Cleveland had the edge in total yards (448 to 435) while the 49ers led in first downs (24 to 20). The Browns turned the ball over four times, which proved critical, while San Francisco had none.

John Brodie completed 20 of 31 passes for 277 yards and three touchdowns with no interceptions. Ken Willard ran effectively, gaining 105 yards on 22 carries that included a TD in addition to a score on his lone pass reception. WR Gene Washington had 5 catches for 40 yards but Jimmy Thomas was the pass receiving star for the 49ers with four for 78 yards and two touchdowns.

For the Browns, Bill Nelsen was successful on 14 of 25 throws for 308 yards and a TD, but also gave up an interception that led directly to a score, before being knocked out of the game. Fair Hooker (pictured at right) caught four passes for 157 yards and a touchdown and Gary Collins contributed four receptions for 68 yards. Leroy Kelly rushed for 74 yards on 16 attempts that included two scores and also gained 54 yards on two pass receptions. Bo Scott ran 15 times for 48 yards and a TD but gave up a critical fumble.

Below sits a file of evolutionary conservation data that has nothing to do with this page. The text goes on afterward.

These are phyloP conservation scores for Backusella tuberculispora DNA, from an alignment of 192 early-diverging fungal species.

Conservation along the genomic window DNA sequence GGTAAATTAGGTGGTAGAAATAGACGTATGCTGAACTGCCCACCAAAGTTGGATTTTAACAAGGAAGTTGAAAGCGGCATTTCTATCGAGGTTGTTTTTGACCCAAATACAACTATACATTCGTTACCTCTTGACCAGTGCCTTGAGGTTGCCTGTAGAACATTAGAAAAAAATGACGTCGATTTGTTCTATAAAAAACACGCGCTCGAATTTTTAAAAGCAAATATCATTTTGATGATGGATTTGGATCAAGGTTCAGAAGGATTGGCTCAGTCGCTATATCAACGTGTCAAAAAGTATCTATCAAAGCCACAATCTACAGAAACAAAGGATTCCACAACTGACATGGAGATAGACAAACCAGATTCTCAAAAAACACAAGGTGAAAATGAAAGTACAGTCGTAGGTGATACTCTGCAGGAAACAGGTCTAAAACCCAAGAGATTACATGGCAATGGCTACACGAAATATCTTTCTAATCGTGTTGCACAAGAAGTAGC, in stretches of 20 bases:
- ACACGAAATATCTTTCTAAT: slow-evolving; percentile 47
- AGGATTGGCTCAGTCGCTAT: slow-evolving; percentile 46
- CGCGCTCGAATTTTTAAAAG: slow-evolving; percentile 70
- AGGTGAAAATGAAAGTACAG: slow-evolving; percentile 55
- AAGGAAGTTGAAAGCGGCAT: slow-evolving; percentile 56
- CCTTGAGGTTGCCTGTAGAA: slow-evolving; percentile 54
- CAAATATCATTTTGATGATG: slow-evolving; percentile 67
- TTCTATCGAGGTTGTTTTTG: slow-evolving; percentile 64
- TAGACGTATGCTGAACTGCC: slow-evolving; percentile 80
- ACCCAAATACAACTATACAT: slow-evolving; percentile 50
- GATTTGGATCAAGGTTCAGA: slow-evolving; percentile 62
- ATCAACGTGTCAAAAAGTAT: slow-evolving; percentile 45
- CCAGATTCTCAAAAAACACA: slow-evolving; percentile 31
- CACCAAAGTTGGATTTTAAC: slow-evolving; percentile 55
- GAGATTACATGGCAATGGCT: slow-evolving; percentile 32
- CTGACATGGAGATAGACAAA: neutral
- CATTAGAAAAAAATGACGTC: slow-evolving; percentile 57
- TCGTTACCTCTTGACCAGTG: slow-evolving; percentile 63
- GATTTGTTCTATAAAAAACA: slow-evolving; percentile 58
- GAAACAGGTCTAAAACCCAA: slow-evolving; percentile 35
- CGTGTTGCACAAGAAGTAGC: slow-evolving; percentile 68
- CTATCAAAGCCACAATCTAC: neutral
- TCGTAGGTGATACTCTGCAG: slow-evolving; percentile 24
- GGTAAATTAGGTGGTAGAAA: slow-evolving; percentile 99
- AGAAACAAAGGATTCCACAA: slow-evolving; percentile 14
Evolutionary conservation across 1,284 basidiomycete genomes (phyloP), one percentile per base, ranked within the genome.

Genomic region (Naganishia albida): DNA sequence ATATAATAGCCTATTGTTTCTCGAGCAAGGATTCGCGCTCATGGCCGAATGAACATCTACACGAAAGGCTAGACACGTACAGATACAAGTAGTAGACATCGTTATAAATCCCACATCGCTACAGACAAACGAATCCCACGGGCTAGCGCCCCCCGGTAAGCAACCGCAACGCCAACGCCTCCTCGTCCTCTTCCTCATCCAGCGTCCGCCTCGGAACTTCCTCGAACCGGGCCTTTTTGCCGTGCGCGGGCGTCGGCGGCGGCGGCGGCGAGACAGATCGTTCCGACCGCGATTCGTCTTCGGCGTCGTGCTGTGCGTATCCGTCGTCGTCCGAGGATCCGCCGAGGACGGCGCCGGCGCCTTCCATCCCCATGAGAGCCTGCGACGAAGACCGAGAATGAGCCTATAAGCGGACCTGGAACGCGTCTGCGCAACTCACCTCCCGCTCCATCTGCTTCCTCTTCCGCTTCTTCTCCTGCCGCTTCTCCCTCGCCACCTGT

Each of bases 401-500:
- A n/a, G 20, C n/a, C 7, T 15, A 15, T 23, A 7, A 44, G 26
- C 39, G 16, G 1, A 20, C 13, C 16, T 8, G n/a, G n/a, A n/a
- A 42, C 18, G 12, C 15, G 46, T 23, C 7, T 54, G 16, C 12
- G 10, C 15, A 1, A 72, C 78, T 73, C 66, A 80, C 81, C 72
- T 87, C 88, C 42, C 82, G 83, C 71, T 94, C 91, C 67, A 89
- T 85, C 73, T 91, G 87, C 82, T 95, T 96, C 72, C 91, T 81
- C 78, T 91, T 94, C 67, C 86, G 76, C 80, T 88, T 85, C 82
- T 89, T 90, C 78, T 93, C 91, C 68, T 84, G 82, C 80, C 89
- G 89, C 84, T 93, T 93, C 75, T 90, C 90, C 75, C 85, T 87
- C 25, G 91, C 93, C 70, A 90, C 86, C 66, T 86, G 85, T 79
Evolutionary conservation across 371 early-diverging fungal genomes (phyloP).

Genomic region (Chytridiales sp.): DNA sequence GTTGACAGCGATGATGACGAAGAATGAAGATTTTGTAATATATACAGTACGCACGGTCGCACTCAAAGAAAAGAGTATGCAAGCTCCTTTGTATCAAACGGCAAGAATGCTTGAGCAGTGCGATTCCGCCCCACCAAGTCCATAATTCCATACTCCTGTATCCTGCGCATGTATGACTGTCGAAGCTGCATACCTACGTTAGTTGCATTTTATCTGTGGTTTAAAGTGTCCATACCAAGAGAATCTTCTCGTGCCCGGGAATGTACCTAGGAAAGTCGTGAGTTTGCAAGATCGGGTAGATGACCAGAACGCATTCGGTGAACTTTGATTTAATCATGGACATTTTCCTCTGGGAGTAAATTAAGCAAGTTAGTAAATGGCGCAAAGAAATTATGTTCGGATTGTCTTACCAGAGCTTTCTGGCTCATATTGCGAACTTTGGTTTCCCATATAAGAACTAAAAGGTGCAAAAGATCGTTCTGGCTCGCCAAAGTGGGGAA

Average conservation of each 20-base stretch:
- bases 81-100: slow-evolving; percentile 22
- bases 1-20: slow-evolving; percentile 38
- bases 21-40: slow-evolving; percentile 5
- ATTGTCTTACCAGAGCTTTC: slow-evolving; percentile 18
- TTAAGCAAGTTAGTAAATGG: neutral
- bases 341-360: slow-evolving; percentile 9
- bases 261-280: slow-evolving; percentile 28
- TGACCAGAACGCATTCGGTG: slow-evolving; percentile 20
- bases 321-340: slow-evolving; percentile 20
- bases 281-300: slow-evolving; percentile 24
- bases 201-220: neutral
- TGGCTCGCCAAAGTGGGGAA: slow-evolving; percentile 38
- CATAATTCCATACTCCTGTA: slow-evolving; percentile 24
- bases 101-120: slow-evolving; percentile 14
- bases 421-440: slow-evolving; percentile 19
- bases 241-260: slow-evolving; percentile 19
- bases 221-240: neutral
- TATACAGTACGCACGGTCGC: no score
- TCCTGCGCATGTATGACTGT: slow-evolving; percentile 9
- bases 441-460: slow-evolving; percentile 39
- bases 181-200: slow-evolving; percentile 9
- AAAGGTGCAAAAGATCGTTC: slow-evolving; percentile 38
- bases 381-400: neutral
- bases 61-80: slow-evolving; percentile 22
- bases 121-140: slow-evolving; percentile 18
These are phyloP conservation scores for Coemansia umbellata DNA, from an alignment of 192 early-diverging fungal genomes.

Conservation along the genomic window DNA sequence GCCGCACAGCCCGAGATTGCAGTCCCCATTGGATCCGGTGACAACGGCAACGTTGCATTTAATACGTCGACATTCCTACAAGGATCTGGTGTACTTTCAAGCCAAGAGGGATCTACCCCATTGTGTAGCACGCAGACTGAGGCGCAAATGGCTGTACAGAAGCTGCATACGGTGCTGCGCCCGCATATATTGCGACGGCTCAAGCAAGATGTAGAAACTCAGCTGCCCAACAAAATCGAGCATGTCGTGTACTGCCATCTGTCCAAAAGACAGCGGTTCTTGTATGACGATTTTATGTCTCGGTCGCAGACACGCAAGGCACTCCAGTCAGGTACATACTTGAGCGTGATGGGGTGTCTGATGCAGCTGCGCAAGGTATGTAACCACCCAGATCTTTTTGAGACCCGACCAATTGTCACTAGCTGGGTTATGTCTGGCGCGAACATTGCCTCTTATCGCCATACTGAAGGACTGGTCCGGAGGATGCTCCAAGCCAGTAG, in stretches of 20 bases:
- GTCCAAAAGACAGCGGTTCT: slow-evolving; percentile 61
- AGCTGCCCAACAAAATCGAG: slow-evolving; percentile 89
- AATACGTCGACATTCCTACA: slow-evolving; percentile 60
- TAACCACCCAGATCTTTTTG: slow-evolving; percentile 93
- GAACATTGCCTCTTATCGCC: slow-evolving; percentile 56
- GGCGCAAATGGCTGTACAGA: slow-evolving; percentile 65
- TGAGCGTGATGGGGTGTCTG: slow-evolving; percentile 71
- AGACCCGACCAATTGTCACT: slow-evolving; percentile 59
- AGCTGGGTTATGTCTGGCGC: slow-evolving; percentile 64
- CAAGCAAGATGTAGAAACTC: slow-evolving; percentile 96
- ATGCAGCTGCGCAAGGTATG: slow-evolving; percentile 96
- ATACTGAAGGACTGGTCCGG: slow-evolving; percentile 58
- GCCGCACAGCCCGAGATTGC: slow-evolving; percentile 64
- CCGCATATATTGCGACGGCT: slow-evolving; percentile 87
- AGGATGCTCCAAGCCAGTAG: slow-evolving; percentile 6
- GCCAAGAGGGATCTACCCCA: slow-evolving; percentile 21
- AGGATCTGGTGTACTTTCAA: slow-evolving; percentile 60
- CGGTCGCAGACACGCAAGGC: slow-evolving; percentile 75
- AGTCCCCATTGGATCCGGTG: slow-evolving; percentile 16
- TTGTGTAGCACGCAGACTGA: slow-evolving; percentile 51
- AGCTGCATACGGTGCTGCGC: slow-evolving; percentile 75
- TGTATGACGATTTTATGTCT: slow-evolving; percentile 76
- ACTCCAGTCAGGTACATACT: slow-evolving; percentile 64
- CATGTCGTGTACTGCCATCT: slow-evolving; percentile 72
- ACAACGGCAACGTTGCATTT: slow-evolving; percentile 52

“You can’t blame the defense for two of the touchdowns,” said Coach Collier in defeat. “You can’t make as many mistakes as we did and win in this league.”

The 49ers lost the following week but went on to top the NFC West with a 10-3-1 record. They reached the NFC Championship game before falling to Dallas. Cleveland was without Bill Nelsen due to damaged knee ligaments the next week but won with Gault and Phipps at quarterback. However, the Browns slumped during the second half of the season and finished at a disappointing 7-7 and second in the AFC Central.

John Brodie had his finest season as he led the NFL, completing 223 passes for 2941 yards and 24 touchdowns, which were all league-leading figures. He was the consensus MVP and received first-team All-NFL and Pro Bowl honors.

The performance by Jimmy Thomas was his best of the season. Appearing at halfback as well as wide receiver, he caught a total of 12 passes for 221 yards (18.4 avg.) and scored one more TD for a total of three. 

The unheralded Fair Hooker also had his best game of the year, not reaching the hundred-yard threshold for the remainder of the season (or his career, for that matter), but he did emerge as a pleasant surprise for the Browns with 28 catches for 490 yards (17.5 avg.) and two TDs.